I was listening but I was watching him too. His lower lip was shaking. His eyes were all over the place. For reasons known only to himself and the computer, my little hamster was telling whoppers.

'Let's have a look.' I turned the file round towards me. When computers first came out I recognised them for what they were, a passing fad, and ignored them. The result is that I still experience deep panic at the sight of those square-shouldered letters. But I made him show me the letter code which followed every name, and what each letter meant.

And it was all exactly as he had said: except he'd missed out one letter - a capital C.

'What does it mean?'

The tip of his fat finger whitened on the page. His eyes blinked furiously behind his specs. His lip wobbled again. But he still didn't say anything.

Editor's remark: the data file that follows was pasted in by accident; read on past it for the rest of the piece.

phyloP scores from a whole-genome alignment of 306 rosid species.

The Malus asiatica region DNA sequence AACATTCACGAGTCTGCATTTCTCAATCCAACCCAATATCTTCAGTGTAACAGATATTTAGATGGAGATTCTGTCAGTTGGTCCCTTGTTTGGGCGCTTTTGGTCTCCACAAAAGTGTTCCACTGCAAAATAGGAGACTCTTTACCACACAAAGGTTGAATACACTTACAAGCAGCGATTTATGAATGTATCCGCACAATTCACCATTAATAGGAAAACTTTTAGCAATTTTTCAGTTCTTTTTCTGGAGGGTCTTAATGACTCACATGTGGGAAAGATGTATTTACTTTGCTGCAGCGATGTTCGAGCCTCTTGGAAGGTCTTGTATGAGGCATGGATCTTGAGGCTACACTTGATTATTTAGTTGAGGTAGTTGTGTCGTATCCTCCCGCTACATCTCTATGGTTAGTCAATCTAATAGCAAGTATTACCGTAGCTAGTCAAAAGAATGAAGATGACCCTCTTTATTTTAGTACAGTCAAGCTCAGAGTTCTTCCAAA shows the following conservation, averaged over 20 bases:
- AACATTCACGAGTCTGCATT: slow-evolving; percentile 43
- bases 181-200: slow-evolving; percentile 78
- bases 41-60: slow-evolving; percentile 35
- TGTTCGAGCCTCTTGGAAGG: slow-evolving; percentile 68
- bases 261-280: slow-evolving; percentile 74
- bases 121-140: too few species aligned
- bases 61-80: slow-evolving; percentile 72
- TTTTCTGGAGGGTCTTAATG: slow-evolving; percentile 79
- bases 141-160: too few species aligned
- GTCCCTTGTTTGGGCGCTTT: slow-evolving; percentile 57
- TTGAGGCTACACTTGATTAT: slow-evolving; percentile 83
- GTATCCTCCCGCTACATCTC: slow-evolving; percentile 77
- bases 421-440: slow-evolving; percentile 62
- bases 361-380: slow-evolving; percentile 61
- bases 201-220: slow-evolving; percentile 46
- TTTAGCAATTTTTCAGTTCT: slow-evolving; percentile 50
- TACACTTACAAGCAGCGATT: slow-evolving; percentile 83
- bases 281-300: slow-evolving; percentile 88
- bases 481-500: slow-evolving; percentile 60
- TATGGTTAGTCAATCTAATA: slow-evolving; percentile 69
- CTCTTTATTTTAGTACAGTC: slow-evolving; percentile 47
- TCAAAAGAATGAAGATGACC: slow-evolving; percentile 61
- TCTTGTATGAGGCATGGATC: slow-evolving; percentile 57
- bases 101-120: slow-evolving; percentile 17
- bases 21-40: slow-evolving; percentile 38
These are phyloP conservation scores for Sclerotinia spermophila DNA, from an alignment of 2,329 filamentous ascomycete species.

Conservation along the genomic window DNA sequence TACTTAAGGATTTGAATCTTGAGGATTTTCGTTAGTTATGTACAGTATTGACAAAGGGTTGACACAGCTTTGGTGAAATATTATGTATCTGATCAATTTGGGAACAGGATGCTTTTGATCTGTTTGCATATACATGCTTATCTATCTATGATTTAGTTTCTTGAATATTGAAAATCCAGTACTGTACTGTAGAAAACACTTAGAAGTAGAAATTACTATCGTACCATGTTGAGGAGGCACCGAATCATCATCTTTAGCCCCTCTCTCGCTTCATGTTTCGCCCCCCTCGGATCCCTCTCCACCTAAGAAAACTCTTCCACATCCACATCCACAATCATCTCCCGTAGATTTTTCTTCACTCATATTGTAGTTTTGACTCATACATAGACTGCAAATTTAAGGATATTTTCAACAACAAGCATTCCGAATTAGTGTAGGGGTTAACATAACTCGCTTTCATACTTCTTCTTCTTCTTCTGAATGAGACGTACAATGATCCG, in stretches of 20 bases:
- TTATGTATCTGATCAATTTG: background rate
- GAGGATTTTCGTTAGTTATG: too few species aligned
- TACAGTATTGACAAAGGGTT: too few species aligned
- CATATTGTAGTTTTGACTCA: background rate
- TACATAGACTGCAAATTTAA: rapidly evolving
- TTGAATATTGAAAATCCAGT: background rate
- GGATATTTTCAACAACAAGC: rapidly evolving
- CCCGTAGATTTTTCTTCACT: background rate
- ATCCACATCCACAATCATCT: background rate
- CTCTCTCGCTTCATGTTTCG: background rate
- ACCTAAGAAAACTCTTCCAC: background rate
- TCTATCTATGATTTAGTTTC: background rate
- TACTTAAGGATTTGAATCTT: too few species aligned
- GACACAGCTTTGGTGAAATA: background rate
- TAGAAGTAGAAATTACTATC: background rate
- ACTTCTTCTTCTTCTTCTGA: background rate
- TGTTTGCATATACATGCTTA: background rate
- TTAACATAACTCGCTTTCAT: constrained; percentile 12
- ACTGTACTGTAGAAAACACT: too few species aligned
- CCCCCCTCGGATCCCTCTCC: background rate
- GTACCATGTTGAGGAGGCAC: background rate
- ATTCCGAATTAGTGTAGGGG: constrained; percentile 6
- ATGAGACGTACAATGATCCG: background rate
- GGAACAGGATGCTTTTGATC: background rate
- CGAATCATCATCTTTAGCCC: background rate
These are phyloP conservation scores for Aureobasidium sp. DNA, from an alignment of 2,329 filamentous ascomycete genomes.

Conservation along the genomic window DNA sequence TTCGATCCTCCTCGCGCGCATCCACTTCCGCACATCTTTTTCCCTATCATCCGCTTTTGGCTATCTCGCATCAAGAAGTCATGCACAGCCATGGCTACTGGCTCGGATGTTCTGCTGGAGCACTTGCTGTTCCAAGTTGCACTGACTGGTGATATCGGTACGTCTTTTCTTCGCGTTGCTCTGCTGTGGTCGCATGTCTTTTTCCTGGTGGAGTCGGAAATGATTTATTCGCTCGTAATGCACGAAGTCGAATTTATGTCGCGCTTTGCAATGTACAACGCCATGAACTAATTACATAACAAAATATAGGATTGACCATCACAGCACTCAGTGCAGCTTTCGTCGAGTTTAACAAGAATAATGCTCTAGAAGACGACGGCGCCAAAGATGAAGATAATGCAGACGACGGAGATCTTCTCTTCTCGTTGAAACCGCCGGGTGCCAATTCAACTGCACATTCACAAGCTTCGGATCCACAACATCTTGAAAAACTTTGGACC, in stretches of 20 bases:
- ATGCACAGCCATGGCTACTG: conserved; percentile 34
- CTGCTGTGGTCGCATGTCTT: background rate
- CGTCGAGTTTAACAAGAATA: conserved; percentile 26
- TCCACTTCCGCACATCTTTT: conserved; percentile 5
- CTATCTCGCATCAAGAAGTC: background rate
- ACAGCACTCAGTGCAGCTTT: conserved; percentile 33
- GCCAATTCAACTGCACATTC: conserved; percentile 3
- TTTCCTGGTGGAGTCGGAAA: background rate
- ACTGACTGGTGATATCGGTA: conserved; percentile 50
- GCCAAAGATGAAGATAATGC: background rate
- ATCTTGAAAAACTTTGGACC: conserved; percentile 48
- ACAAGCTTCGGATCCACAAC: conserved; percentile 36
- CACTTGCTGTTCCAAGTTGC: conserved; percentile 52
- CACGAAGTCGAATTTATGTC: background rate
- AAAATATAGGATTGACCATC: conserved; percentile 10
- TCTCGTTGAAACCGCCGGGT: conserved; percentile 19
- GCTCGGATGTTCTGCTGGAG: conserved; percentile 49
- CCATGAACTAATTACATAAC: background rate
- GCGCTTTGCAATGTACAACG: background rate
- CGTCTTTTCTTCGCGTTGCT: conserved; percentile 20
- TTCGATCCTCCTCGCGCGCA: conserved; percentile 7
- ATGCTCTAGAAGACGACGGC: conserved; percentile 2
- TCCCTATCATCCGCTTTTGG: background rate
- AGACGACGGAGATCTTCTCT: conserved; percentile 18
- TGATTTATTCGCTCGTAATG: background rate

This time I reach over for the telephone. 'Petursson will not be at all pleased . . .'

He leaned forward, his finger still stuck to the page. 'But he knows. He must know. Everyone in Iceland knows.'

I stood there holding the telephone, looking down at his burning face. 'I don't. Tell me.'

With a sigh he sat back, removed his glasses and rubbed the corners of his eyes with finger and thumb. In a quiet, relieved voice, he said: 'She is married.' Then he added: 'You knew, of course.'

I didn't. But he'd led me there by his own fear.

Solrun, married? Well, it wasn't so amazing, was it? What was amazing was that she hadn't told me. Neither had Hulda, come to think of it, when I'd stumbled upon the right question for once. And the little hamster here had nearly chewed his lips off with nerves when I'd asked. Yet it could hardly be a secret: everyone in the country must know.